Sometimes you need a bigger boat, and sometimes you need to make the boat you have better. While this isn’t exactly the take-away lesson from Jaws, it’s good advice for someone who wants to get the most out of their web hosting services. If you have a Cloud VPS plan or dedicated server with A Small Orange, we can help you get the most out of your server.
When you optimize a server, you generally want to maximize your use of your server’s faster components such as memory versus slower components such as hard drives. Here’s a brief guide to two of the most popular ways to maximize your server’s potential.
Use nginx (pronounced “engine-x”) to move static files into memory
The open source web server software nginx helps you optimize server performance by taking commonly-requested static files like images, static html, js, and css, and putting them into memory to serve them more quickly.
By incorporating nginx into your server software, you can reduce the need to access your server’s file system, taking a load off your disk I/O as well as saving CPU resources.
In this configuration, the risk of running into problems is relatively low and is usually related to DNS issues where a domain isn’t resolving properly. If your domain isn’t pointed to the server, such as a pre-production setup where you’re using a local hosts file modification to preview the site, nginx will break everything, so wait until your site is live before setting it up.
Additionally, nginx can be used to cache dynamic content. The risk of issues caused by such a configuration—which is not the default setting—increase dramatically, so if you’re considering such a setup proceed with caution.
For PHP Scripts, use PHPAPC (Alternative PHP Cache / Opcode Cache)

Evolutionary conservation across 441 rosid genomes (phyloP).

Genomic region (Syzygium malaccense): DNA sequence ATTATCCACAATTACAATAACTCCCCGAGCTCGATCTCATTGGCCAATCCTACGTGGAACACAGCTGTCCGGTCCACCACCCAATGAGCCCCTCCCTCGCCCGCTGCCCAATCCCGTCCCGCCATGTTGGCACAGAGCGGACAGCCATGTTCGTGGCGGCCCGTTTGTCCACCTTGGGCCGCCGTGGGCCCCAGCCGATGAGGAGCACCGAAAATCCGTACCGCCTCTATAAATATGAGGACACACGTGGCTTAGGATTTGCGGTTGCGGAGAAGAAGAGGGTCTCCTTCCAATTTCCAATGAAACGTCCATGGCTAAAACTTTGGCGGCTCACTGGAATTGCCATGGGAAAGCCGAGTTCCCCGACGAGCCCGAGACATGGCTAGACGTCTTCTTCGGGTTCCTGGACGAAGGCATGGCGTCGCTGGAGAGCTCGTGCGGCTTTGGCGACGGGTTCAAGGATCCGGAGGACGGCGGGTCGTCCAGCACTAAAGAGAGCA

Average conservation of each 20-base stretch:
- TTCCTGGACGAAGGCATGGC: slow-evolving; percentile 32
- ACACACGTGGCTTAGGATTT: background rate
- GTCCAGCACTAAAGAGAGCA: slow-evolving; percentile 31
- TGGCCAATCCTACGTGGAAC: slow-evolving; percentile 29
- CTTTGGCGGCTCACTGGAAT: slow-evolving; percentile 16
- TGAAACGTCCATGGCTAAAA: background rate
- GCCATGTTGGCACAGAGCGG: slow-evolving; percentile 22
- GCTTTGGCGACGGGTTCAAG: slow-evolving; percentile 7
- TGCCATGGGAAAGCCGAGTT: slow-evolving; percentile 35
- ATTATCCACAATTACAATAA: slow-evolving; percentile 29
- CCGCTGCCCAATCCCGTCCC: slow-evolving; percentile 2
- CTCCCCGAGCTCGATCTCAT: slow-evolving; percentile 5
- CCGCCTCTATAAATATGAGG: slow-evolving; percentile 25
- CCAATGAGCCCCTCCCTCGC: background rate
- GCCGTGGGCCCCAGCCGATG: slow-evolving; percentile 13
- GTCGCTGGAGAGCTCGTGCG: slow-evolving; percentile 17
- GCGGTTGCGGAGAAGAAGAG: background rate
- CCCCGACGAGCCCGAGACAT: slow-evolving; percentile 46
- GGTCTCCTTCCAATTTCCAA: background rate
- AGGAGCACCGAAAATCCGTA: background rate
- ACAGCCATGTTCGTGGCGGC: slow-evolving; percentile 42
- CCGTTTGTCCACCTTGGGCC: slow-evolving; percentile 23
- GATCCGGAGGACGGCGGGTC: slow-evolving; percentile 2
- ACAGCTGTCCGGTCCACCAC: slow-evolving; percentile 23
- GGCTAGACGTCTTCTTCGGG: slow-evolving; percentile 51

While nginx helps you make your static files load faster, PHPAPC allows you to load and compile PHP scripts more quickly, which in turn will make your dynamic PHP-based web pages faster and more efficient.
Instead of loading the PHP script from disk and compiling it every time—thus demanding disk access and CPU cycles—it caches the compiled PHP opcodes to memory and executes them. This way, when you run the script, you’re only using CPU and other system resources for the execution, not to load and compile the script each time it is requested.
Additionally, PHP scripts which explicitly support PHPAPC can cache other objects into PHPAPC’s shared memory space, as well as things like database connections. For example, if you have a database-driven app which supports PHPAPC, you can keep one MySQL connection open and let PHPAPC “own” that connection. This way, every time the script runs it can use that MySQL connection instead of establishing a new one. Or, if you use the contents of a static file for something—like a configuration file—every time your script runs, you can cache those contents to PHPAPC and load it from memory via PHPAPC rather than having to load the file from disk.
In both cases, you’re spending memory to buy better page load times, less disk i/o, and less CPU usage. When installing PHPAPC on a Cloud VPS or dedicated server, you’ll need to fine tune it to get the maximum performance benefit. A Small Orange’s installer script rolls out a default config that is generally reasonable, but not always optimal, and errs on the side of keeping your web site up and running. Poor tuning of PHPAPC can cause the web server to start delivering errors instead of content, which is a big problem, so be careful when you customize your PHPAPC.
More Memory, Better Performance
With nginx and PHPAPC alike, you’re spending the memory that comes with your server package in order to purchase better performance such as improved page load times. If your server doesn’t have substantial free memory to work with, you’ll be doing more harm than good by implementing either or both of them, so please be aware of your available system resources to prevent overloading any component of your server. If you do decide you need a bigger boat—er, server—we’re happy to help you move up to the next level as well!
Photo By Brad Coy
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Special thanks to ASO team member M. Harris for the info contained in this post!